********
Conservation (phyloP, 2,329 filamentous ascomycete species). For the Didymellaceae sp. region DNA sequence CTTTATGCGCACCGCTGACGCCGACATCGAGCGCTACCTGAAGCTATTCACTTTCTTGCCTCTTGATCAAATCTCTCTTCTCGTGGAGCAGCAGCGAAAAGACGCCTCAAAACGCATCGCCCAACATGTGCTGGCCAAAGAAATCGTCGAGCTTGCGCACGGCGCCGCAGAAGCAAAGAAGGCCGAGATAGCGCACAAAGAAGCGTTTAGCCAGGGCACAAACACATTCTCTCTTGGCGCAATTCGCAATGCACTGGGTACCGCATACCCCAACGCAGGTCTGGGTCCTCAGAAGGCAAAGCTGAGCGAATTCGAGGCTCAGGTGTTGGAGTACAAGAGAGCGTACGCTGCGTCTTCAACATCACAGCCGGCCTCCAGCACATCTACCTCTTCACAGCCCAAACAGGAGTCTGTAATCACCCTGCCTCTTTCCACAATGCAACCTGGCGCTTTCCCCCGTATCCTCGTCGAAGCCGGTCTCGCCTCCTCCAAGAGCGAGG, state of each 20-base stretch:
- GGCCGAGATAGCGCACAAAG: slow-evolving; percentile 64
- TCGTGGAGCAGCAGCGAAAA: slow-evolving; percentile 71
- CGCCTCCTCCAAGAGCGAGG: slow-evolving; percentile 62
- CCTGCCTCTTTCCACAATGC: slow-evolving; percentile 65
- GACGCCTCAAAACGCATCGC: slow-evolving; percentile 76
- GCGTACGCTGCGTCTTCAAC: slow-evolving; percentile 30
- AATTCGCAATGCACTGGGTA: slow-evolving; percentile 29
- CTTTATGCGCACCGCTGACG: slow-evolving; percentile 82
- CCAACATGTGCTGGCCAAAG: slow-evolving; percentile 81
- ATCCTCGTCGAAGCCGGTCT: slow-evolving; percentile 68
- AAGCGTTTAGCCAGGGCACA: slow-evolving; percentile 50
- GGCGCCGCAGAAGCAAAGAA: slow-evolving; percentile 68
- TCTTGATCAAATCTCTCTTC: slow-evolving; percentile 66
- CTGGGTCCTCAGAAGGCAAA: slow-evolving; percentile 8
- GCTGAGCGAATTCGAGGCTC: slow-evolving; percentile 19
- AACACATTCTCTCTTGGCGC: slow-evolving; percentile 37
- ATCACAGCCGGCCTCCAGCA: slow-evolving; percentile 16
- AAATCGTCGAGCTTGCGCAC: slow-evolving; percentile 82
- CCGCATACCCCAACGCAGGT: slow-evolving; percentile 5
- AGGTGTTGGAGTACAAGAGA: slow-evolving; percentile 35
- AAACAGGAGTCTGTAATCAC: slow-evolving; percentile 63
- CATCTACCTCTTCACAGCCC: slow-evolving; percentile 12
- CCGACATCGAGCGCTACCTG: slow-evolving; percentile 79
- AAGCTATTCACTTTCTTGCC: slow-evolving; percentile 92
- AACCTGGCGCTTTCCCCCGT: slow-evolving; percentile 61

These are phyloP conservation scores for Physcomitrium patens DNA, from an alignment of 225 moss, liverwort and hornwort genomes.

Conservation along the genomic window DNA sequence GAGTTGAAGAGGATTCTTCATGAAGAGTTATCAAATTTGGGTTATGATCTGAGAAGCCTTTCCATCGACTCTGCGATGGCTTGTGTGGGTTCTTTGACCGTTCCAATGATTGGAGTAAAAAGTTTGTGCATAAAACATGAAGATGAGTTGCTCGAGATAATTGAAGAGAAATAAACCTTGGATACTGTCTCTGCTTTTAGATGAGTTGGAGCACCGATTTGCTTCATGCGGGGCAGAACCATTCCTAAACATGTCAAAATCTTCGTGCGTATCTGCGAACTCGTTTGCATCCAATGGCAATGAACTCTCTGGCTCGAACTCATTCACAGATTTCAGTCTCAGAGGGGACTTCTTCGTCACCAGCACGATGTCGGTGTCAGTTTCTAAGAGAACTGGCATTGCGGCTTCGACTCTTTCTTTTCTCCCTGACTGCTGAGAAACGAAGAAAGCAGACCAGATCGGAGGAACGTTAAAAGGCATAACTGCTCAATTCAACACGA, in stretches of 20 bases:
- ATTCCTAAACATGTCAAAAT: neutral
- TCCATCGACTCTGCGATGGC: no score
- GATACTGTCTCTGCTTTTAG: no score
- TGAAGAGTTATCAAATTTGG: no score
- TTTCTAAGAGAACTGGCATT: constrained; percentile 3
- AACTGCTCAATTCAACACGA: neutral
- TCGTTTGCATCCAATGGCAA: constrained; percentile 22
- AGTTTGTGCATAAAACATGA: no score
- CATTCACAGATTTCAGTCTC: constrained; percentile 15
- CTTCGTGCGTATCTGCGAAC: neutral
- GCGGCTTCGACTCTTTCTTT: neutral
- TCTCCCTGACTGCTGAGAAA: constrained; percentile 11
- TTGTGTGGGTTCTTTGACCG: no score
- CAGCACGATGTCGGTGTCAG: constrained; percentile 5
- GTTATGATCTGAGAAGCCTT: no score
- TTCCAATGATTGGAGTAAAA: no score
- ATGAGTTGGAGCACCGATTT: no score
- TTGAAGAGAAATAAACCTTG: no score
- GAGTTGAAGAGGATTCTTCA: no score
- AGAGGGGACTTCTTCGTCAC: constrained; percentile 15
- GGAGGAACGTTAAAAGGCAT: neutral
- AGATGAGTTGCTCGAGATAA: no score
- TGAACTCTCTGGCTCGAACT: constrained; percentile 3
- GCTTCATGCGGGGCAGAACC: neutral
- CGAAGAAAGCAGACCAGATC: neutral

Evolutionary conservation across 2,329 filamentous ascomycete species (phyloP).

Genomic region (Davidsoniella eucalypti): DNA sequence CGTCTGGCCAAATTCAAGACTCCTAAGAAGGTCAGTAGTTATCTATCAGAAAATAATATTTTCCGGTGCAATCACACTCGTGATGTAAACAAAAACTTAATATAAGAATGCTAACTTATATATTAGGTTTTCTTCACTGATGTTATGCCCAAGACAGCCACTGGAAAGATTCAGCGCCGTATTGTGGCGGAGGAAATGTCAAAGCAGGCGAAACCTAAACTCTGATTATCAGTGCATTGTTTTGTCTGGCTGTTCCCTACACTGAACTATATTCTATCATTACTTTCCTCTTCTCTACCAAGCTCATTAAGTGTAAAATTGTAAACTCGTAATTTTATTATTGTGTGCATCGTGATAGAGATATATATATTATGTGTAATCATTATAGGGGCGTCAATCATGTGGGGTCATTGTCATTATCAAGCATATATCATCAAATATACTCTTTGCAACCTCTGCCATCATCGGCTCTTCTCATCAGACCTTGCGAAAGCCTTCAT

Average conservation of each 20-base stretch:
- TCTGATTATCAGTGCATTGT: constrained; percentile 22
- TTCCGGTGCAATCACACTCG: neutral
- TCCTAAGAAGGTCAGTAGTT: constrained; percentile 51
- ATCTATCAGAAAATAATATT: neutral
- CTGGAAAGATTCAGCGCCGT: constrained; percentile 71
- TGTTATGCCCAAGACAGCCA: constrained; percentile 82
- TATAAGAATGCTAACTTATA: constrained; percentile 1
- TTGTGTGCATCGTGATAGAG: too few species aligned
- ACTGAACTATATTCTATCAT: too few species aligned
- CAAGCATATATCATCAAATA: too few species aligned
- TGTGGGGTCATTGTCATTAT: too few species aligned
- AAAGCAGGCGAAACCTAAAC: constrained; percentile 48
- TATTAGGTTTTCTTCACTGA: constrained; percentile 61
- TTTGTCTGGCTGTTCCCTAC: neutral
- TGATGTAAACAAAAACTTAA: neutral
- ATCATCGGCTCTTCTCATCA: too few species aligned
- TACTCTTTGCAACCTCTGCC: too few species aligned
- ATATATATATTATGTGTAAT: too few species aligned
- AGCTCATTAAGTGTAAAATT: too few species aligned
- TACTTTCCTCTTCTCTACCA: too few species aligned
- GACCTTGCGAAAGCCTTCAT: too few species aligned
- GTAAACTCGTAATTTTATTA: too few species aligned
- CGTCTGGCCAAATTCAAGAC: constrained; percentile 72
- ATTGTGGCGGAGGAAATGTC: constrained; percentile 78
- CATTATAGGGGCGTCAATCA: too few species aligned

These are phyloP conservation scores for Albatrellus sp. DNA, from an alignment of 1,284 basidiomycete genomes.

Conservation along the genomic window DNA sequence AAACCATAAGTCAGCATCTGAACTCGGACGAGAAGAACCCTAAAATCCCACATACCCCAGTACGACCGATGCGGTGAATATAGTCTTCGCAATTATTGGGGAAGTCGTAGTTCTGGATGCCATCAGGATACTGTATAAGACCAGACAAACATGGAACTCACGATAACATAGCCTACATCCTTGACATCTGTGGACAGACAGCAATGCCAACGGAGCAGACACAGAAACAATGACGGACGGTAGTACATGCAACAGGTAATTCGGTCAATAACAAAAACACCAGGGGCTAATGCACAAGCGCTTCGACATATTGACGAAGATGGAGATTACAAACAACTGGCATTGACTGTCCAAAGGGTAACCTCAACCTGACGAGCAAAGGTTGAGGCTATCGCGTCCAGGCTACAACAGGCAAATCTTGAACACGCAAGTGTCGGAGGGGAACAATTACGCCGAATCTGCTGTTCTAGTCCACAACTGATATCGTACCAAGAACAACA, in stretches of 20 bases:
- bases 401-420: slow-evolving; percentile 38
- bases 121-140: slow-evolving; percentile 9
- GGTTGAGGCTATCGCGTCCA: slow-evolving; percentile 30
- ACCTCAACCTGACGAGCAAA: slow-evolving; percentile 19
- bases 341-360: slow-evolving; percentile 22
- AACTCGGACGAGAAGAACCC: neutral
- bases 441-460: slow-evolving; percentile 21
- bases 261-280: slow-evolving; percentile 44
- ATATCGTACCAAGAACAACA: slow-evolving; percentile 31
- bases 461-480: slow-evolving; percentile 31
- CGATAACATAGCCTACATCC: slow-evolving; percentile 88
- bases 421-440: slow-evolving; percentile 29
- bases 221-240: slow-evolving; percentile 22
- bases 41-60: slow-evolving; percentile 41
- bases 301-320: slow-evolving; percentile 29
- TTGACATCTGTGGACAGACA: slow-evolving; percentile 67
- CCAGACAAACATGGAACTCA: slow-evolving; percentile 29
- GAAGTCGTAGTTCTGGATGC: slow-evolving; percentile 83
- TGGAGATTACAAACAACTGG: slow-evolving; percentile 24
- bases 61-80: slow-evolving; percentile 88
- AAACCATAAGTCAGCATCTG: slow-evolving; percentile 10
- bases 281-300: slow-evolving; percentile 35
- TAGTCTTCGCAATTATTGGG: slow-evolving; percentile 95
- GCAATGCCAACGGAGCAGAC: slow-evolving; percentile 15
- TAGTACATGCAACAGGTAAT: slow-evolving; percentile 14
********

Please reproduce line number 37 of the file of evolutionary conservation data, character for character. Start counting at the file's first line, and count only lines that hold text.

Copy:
- CATTCACAGATTTCAGTCTC: constrained; percentile 15